The Great Divorce Recession of 2009

The Great Divorce Recession of 2009
You have heard of the Great Depression. But have you heard of the Great Divorce Recession? Probably not, because I just coined the phrase. That’s right. You heard it here first, baby!
What do I mean by the Great Divorce Recession.  Well, when the economy collapsed in 2008, it had trickle down, reverberating effects on the nation’s marriages. When the good times stopped rolling, people literally had to take stock and ask themselves IS THE MARRIAGE THAT BAD? Read  that post that I’ve just linked and check out my November 2008 posts generally, here:
So that is basically what I think happened to divorces in America. After the 2008 economic meltdown, people were forced to ask themselves if their marriages where “that bad” and the answer for many was “no, it’s not.”  What it probably needed was a “bail-out” so they probably stayed in more, and talked over a lot of things and decided to just hold tight and watch and see what happens.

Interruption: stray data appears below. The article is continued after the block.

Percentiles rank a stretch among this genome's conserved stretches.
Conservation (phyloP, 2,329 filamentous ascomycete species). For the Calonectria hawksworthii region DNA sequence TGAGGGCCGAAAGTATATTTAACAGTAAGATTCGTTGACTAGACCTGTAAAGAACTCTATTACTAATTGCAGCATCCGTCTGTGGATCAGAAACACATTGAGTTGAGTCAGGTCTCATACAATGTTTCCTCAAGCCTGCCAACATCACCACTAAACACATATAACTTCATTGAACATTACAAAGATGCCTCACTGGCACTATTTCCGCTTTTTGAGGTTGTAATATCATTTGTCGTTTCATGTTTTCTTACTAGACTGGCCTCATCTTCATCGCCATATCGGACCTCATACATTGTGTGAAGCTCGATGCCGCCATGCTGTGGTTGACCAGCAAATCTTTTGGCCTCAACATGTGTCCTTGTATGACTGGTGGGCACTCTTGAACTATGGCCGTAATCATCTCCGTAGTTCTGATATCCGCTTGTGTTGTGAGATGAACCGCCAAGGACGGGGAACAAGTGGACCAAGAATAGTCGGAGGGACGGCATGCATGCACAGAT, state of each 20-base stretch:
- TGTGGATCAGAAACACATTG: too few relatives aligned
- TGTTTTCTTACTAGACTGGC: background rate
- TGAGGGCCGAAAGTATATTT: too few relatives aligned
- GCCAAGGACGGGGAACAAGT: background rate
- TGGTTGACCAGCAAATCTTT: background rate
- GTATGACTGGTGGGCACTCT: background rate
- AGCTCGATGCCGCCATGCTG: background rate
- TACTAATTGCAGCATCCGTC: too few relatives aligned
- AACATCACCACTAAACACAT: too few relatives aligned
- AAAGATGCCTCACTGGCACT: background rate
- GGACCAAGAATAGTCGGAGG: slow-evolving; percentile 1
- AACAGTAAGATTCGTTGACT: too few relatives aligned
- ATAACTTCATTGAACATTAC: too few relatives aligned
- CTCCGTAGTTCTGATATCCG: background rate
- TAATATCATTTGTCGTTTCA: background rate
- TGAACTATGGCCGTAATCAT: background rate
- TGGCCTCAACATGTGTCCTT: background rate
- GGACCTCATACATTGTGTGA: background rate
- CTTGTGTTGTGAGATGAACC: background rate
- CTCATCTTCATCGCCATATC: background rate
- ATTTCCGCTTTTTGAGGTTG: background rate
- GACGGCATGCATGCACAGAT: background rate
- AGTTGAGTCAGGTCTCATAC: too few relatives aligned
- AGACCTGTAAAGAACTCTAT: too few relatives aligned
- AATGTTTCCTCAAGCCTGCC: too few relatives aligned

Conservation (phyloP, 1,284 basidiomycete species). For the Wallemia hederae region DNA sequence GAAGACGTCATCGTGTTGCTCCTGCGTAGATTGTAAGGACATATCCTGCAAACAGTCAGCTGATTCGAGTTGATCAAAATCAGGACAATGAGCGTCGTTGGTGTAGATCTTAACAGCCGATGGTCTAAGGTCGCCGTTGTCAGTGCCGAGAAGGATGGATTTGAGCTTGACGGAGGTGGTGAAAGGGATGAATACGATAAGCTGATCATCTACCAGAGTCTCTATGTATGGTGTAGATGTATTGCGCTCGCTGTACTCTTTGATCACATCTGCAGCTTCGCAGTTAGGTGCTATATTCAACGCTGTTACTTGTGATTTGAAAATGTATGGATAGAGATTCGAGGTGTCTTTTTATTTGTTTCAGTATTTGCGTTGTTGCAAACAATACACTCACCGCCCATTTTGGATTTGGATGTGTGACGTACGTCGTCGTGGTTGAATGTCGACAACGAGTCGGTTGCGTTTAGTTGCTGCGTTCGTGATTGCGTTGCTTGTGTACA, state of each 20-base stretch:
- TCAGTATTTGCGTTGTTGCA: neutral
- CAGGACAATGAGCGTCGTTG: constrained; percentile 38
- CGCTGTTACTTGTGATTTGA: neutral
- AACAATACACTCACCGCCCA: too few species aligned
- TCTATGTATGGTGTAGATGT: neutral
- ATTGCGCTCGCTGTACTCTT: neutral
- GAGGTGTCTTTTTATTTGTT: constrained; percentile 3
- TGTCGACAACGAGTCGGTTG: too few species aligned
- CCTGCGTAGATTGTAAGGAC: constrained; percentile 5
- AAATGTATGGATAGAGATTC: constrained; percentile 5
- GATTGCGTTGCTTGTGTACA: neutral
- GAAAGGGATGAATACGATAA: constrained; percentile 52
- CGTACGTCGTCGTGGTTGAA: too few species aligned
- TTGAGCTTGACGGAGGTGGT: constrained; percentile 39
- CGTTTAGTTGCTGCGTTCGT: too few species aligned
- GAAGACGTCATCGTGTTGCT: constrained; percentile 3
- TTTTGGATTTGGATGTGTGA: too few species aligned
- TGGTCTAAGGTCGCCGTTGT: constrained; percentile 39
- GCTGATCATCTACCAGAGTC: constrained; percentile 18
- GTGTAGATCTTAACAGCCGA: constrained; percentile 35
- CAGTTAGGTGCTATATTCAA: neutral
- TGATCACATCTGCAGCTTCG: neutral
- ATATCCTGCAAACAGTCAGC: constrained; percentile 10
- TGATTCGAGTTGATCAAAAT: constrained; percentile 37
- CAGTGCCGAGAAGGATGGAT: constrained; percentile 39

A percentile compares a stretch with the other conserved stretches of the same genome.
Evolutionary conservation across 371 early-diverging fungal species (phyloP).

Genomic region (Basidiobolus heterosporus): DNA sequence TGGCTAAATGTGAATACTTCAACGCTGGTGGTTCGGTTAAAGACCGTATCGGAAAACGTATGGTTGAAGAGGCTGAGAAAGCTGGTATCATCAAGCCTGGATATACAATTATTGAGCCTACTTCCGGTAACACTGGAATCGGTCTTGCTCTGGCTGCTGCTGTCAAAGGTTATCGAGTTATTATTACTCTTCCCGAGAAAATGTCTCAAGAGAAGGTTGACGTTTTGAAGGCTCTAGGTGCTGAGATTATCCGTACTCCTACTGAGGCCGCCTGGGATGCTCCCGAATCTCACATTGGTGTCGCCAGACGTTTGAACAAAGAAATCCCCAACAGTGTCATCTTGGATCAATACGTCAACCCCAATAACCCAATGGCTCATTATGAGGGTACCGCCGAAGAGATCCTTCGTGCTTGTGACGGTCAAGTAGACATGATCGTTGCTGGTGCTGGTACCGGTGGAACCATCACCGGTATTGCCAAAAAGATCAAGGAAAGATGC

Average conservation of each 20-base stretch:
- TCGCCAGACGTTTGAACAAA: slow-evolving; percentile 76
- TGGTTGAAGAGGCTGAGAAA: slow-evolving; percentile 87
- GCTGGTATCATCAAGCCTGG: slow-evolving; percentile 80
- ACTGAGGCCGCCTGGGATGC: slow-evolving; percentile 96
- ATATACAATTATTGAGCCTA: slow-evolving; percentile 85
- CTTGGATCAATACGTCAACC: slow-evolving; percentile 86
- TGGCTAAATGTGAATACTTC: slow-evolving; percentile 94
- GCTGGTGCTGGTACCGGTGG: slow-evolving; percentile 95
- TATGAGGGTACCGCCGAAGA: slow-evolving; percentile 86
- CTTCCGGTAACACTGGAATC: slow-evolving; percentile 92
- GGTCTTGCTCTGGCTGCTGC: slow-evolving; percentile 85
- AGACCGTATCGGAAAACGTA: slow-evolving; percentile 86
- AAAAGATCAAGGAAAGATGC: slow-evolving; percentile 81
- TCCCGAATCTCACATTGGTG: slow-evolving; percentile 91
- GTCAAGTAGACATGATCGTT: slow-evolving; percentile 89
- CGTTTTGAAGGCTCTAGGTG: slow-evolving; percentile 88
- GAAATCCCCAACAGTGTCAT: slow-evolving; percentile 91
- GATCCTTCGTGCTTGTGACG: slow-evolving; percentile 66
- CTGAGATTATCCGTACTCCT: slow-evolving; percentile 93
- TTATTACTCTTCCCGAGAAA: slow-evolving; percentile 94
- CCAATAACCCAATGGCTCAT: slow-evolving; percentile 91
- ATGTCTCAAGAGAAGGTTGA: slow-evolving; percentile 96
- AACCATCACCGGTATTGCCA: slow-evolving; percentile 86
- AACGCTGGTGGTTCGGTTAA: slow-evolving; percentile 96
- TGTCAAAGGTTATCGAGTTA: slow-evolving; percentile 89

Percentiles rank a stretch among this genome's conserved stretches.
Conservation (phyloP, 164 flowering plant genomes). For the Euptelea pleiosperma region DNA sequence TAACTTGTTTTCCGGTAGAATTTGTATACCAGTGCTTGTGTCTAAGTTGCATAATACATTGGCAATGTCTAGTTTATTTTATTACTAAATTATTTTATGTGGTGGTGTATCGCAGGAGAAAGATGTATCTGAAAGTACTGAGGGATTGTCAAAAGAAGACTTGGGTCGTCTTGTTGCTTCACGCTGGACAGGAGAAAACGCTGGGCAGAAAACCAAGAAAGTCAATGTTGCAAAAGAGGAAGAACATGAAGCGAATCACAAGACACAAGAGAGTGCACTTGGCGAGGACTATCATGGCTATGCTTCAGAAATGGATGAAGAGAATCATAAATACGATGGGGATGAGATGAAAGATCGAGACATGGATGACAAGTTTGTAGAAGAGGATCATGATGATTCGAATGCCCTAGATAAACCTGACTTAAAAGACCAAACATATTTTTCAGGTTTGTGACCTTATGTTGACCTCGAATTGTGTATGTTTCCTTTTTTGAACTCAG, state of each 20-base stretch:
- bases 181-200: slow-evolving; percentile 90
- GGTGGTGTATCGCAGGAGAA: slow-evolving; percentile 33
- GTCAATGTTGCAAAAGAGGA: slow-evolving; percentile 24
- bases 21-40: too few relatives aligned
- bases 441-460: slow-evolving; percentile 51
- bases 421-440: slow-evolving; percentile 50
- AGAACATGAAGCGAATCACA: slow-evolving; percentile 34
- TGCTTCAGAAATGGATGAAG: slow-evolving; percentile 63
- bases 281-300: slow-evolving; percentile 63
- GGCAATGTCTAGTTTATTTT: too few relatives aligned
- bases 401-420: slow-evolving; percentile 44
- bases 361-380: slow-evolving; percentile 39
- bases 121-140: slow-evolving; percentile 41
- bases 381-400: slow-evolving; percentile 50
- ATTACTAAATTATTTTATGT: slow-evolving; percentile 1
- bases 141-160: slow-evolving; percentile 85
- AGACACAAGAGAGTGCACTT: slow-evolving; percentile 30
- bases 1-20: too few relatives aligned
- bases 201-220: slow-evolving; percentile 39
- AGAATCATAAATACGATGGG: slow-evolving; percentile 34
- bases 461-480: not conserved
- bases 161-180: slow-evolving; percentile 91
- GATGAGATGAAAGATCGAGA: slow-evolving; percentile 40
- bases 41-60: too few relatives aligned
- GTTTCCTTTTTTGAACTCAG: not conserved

January is typically the best month for divorce lawyers in terms of the flurry of divorce filings. But those numbers were not so impressive this year. Except for those lawyer whose client are high net worth and whose financial stability is impervious to the markets.
But who are those people?  I mean, other than Elie Hirschfeld and his wife, Dr. Susan Hirschfeld, I haven’t heard of a heck of a lot of high net worth divorce filings in New York in 2009. Even the “billionaires” are cautious. They are hanging on to their spouses and they are hanging on to their real estate. (Billionaire real estate mogul, Donald Trump said something to the effect of “nobody is selling real estate unless there’s been a death, divorce, or debt problems that forces them to sell.”)
Things could change, however, with Obama’s stimulus package. With any luck, the good times will start to roll again pretty soon.  That may be good for divorce lawyers, but bad for marriages – unless, of course, the marriage has “irretrievably broken down.”
Go here for posts with the term “irretrievably broken down” Because, recession or not, no one should even think of divorce if there is even a sliver of hope that the marriage is viable. The answer to the question, “has the marriage irretrievably broken down” should be yes. A strong yes. Before anyone even thinks of consulting with a divorce lawyer.
I have to say, though, that even with the stimulus package, I don’t think the divorce recession will pass anytime soon. I predict that 2009 will go down as the year with the least divorce filings in recent history. That’s probably going to mean that divorce lawyers are going to have to find other ways to subsist. Maybe marriage counseling?
Originally published 2/15/09
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